Last evening, Kimberlé Crenshaw and the African American Policy Forum hosted a Zoom session called Under the Blacklight: The Intersectional Vulnerabilities that COVID Lays Bare. It featured an array of progressive leaders including Eve Ensler, Laura Flanders, Eddie S. Glaude Jr., Ai-jen Poo, Dorothy Roberts and Alvin Starks.
There were many great points discussed in the meeting, but as a health care provider, I want to bring one point right to the surface. Eve Ensler, when discussing her work supporting nurses in the COVID crisis, said that many nurses are reporting that they are being told that they need to show up for work even though they have COVID symptoms such as cough, congestion, and exhaustion, or the beginnings of symptoms which can sometimes look like nausea and vomiting, sleeplessness, and “just not feeling right.”
At the same time, huge advances are taking place with capacities to test for COVID. In the UK, a new 15-minute home test kit for COVID will be available in days through pharmacies or by delivery from Amazon. This test will “detect the presence of the antibodies IGM, which emerges in the early stages of infection, and IGG, which increases during the body’s response to the virus.”
It seems like the US is SO far behind in the testing of this virus, and the rest of the world is figuring it out way before us. Why is that? We have health care workers on the frontlines who deserve to know their own status so they can reduce the contagion and also improve their own outcomes if they test positive. This is the kind of injustice that is going on today.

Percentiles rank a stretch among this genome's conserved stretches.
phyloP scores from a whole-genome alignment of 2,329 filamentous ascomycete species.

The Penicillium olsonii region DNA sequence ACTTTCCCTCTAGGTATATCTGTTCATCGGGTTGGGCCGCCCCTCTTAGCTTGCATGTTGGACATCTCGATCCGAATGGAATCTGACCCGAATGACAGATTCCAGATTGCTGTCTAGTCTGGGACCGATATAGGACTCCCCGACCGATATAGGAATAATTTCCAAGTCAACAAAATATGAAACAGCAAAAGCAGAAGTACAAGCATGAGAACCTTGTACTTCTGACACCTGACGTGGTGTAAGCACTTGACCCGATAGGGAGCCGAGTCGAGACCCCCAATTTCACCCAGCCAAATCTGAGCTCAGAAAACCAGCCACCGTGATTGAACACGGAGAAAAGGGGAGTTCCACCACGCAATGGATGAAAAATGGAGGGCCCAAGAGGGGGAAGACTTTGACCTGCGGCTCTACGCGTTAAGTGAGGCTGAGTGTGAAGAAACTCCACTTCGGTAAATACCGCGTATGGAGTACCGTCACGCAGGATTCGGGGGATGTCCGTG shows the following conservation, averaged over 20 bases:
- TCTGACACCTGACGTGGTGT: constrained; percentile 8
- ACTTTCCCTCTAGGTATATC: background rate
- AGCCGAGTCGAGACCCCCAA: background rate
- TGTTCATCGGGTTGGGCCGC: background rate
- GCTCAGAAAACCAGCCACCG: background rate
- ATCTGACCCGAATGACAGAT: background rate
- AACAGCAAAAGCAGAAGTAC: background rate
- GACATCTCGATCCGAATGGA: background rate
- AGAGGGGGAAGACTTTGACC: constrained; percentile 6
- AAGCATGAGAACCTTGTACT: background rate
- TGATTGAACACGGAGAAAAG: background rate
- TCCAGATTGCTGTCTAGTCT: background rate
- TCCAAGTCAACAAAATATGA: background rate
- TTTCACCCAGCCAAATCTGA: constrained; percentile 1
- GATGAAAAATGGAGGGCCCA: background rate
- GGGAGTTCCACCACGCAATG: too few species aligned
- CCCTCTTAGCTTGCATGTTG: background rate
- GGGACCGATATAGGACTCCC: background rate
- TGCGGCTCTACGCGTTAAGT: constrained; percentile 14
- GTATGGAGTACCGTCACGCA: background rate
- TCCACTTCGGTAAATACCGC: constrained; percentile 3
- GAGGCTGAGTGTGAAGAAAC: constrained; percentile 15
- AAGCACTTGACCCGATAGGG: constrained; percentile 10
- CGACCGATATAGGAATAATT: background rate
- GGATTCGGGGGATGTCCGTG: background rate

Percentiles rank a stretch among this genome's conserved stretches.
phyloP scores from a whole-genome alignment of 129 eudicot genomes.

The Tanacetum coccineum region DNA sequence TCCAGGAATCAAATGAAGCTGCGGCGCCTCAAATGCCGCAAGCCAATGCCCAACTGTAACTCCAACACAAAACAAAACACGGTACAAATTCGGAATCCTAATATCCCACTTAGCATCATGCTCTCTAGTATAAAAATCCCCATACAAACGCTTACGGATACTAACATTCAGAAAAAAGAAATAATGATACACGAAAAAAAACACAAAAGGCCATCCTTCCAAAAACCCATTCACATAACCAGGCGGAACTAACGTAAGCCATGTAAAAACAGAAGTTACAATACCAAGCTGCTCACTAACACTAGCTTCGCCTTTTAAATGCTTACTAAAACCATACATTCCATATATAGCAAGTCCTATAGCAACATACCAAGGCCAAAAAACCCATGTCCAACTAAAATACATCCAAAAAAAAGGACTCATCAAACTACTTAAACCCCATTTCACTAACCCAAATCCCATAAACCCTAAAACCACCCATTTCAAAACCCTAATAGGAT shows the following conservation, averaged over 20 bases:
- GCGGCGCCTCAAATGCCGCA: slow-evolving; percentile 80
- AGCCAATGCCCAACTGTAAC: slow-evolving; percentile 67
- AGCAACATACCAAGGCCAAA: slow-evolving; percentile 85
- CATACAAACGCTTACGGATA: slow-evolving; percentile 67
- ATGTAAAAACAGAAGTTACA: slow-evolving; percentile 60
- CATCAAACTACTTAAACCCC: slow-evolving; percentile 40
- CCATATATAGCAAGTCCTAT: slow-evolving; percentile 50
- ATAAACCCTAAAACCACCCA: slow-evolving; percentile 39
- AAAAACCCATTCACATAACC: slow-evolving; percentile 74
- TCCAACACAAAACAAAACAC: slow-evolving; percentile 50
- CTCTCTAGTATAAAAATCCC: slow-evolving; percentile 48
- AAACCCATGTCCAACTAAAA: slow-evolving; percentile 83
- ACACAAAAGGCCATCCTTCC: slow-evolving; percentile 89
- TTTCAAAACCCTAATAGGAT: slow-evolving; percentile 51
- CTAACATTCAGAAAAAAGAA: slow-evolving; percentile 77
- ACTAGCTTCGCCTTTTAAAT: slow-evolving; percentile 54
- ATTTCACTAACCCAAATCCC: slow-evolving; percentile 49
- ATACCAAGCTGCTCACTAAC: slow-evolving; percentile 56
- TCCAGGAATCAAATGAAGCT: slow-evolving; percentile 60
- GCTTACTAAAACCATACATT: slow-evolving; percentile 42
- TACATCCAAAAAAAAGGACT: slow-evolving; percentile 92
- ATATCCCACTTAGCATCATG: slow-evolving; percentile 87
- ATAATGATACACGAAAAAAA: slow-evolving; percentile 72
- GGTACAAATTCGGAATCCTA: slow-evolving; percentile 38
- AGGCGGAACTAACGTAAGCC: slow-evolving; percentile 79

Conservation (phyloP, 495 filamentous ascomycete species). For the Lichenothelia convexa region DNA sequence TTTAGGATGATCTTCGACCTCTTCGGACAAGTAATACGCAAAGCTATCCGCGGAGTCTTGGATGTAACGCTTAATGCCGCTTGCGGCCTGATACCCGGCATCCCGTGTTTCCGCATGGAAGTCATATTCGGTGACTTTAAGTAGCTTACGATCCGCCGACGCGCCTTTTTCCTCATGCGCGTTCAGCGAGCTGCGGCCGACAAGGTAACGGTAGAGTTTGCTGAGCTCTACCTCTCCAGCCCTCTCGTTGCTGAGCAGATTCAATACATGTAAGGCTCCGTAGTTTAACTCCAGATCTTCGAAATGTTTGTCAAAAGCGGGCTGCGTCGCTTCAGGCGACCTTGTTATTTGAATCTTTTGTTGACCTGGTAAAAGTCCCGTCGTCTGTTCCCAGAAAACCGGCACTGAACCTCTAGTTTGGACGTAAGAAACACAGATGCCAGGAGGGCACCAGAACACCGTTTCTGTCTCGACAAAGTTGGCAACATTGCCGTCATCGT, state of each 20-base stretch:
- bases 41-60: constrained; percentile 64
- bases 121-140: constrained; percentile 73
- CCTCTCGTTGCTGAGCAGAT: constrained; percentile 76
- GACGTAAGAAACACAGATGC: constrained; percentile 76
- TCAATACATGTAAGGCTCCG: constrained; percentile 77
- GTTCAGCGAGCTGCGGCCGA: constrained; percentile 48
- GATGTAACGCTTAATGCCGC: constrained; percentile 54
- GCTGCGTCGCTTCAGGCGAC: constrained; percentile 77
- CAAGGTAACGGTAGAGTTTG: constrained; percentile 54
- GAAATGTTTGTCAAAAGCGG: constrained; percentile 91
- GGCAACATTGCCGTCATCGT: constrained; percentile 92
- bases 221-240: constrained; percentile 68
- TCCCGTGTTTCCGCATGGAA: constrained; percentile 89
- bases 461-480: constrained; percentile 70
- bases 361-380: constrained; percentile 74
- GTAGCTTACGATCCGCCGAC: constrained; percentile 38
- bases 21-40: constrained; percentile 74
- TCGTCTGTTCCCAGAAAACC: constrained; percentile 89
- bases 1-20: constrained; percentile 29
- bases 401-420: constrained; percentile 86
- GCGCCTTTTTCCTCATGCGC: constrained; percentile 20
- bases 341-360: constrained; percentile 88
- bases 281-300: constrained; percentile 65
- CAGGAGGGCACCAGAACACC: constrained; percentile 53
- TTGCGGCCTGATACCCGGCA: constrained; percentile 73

A company called Everywell is now providing tests for health care workers online. However, for regulatory reasons, these tests are “not available in NJ, NY, and RI, or outside the United States.” We’re in RI. And the biggest outbreak of COVID is in NY. These regulatory restrictions need to be lifted.
The rest of the AAPF webinar looked at many other aspects of the injustices being exposed by COVID, including the lack of shelter for people and the lack of health care services that will fall hardest on poor communities. We will provide a recording of the session when it is made available.